Our last lunch in the Yukon, halibut (again!) with a Yukon Red beer, and then back on the Alaska Highway. The stretch between Whitehorse and Teslin was really a scenic drive, and the roads were a little better. We are actually staying at the Teslin Lake campground, which coincidently is where we stayed heading north! So we "knew" the layout, but were not early enough to get lakeside, dang! However, our site is nice and I can see the lake through the trees. Little afternoon walk with Auggie, some trip planning, and taco salad for dinner!
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  • Day249

    Alaska Highway

    June 9, 2019 in Canada ⋅ ⛅ 13 °C

    Eigentlich hatten wir ja geplant an die Ostküste zu fahren... aber auf dem Weg nach Edmonton sind wir an einem Schild für eine Abzweigung in Richtung Alaska Highway vorbei gefahren und haben unsere Pläne dann ganz spontan geändert und sind Richtung Alaska aufgebrochen. Wir waren jetzt 1900 km unterwegs und sind im Yukon in Whitehorse angekommen😇 Ob wir wirklich bis ganz nach Alaska hoch fahren wissen wir noch nicht so genau, weil das auch noch einmal eine Strecke von 1100km bis nach Anchorage wäre😅
    Aber wir haben unterwegs schon ein Paar tolle Sachen erlebt zum Beispiel haben wir heute 3 Grizzly Bären auf einmal am Straßenrand gesehen 😍 Das waren unsere Ersten 😇 Sonst haben wir bisher immer Schwarzbären gesehen. Außerdem haben wir Büffel und Steinböcke entdeckt 😊 Im Yukon angekommen konnten wir dann in Watson Lake den berühmten Schilder Park bestaunen und haben einige deutsche Schilder entdeckt 😇 Wismar und Ratzeburg war wohl schon vor uns da aber leider kein Schild aus Grevesmühlen 😅 Wir hatten leider ja auch keins dabei 😅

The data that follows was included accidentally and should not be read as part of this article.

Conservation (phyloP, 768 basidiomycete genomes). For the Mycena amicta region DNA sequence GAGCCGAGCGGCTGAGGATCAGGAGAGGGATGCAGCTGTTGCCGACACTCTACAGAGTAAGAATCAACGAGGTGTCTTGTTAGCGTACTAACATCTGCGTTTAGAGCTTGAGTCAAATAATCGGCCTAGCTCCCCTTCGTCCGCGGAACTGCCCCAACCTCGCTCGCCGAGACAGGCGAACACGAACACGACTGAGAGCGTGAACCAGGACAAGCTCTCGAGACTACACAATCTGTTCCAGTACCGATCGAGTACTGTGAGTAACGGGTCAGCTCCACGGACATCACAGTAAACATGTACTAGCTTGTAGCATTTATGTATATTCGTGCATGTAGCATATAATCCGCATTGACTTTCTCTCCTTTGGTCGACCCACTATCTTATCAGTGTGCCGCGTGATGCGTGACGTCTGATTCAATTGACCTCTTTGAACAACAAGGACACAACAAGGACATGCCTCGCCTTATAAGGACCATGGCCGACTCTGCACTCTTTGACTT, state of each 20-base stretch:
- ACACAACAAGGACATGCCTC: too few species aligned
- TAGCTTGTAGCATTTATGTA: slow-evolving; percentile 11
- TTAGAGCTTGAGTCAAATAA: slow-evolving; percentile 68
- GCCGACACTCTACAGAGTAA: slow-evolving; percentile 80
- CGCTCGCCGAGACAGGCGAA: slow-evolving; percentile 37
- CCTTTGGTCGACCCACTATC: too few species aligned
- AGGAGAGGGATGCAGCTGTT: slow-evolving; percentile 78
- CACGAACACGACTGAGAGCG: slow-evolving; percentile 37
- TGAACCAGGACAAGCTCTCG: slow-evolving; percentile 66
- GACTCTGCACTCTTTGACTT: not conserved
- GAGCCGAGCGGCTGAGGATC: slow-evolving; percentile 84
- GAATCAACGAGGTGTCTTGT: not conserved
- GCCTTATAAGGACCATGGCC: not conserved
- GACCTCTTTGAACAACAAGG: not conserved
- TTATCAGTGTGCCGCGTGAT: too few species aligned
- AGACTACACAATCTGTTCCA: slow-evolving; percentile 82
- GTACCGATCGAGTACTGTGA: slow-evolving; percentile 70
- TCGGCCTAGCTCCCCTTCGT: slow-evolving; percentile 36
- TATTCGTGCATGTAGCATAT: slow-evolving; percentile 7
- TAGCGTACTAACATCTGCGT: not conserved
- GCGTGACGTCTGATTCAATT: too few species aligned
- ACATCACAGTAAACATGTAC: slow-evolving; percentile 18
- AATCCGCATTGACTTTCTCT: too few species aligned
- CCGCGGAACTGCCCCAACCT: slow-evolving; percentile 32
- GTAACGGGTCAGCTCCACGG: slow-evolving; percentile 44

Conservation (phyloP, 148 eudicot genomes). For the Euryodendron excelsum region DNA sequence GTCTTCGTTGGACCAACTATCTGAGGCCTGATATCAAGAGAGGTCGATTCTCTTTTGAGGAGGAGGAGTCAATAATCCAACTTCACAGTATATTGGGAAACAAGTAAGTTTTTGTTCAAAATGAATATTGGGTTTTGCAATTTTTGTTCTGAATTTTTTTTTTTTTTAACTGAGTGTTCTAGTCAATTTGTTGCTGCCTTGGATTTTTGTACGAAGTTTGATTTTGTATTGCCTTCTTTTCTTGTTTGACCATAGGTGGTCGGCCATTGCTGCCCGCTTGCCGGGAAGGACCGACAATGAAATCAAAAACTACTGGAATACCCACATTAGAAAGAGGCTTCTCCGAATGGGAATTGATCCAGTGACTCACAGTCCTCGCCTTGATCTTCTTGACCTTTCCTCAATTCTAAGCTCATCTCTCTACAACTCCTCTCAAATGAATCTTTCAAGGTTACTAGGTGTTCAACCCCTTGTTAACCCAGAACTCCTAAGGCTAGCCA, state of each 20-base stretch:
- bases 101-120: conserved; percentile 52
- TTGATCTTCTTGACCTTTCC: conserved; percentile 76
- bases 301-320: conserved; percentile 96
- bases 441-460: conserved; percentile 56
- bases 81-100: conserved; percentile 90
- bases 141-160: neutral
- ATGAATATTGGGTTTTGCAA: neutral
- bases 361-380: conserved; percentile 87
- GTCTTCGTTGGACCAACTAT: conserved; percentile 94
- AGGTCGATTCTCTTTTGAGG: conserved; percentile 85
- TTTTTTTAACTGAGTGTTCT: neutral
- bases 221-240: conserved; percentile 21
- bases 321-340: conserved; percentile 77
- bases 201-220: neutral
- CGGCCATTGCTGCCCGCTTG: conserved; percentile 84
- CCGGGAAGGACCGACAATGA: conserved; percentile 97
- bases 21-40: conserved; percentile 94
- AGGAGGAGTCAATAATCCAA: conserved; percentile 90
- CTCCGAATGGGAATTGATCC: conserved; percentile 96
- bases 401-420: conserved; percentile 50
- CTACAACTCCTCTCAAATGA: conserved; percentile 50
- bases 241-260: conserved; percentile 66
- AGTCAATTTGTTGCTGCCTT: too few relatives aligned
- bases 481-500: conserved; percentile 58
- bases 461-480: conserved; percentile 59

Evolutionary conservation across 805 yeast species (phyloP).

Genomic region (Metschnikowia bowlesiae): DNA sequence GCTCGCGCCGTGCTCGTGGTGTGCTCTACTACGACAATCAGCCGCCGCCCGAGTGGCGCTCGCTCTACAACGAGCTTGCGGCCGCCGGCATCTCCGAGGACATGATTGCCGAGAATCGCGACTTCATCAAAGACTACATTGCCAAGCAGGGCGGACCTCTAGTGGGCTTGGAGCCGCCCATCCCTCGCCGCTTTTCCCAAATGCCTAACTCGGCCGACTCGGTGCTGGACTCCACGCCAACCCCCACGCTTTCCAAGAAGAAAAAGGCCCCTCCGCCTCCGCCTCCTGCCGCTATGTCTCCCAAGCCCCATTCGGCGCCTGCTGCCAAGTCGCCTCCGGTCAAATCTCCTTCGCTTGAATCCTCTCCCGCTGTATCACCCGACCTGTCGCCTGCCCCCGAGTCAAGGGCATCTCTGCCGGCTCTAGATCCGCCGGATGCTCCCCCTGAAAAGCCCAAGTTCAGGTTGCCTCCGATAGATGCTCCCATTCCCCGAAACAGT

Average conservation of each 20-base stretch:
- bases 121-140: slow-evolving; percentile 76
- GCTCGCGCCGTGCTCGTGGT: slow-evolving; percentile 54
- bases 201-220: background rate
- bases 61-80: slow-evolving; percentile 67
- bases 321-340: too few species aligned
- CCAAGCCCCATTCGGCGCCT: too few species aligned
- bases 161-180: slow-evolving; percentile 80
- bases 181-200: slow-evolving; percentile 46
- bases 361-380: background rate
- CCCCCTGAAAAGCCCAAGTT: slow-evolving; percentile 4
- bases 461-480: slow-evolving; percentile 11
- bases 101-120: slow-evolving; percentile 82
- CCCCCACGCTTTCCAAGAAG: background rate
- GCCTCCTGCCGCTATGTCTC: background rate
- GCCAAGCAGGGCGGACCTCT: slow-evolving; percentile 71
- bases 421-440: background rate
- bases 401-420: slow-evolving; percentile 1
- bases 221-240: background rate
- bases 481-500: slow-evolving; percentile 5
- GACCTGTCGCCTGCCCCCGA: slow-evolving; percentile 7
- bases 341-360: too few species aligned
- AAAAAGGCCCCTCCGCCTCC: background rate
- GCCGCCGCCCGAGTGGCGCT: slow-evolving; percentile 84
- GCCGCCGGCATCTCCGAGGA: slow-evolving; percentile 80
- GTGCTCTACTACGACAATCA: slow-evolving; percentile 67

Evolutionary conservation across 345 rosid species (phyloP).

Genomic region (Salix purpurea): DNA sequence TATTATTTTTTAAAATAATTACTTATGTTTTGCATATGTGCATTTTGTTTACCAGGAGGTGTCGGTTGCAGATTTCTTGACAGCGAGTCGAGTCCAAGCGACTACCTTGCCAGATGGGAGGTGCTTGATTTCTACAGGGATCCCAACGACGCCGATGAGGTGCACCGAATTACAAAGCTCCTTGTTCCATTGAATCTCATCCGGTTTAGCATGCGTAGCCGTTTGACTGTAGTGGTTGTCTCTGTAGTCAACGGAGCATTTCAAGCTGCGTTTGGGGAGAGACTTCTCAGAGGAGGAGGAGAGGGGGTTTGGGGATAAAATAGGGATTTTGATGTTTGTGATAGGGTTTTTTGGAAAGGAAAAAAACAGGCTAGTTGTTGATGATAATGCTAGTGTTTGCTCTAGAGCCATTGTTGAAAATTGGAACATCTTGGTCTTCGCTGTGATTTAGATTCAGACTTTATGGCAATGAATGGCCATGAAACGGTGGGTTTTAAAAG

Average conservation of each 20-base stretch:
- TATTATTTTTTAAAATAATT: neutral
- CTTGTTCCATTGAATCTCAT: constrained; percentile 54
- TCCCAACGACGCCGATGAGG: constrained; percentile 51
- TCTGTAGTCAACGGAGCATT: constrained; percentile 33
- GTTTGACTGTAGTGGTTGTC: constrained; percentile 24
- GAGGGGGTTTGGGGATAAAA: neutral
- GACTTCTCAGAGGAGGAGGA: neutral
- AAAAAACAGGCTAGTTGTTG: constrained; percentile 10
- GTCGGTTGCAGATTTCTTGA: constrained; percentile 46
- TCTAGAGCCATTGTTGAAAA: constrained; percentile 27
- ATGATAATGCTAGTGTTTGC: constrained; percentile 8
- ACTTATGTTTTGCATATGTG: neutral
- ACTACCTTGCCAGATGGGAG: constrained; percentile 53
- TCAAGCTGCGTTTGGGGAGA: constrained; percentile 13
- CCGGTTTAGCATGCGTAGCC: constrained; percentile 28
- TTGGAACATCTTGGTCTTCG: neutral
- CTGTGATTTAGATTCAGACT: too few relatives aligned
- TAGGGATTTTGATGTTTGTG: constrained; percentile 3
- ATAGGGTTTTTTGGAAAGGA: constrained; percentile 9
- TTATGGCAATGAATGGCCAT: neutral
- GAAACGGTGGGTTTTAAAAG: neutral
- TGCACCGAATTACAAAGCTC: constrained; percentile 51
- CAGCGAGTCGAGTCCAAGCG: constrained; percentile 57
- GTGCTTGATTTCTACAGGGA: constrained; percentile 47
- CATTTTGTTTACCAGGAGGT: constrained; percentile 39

Außerdem haben wir uns ein Museum der First Nation angesehen und es war sehr interessant etwas über die Kultur zu erfahren und wie sie auch heute noch danach leben und daran festhalten 😇
    In der Stadt Carcross haben wir uns die kleinste Wüste der Welt (eine Meile groß) angesehen und waren dort spazieren 😊
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  • Day12

    Yukon Brewing, Whitehorse, Yukon

    July 7, 2019 in Canada ⋅ ⛅ 77 °F

    Stopped by for a tasty treat. The brewer asked us where we are from. When he discovered we were Americans he offered to trade his beer for American beers. We traded 6 American 12oz beers for 6 pints of Yukon Brewery beers.

    We feel like the old time Yukon fur traders.
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  • Day16

    Dawson to Whitehorse

    August 13, 2019 in Canada ⋅ ⛅ 19 °C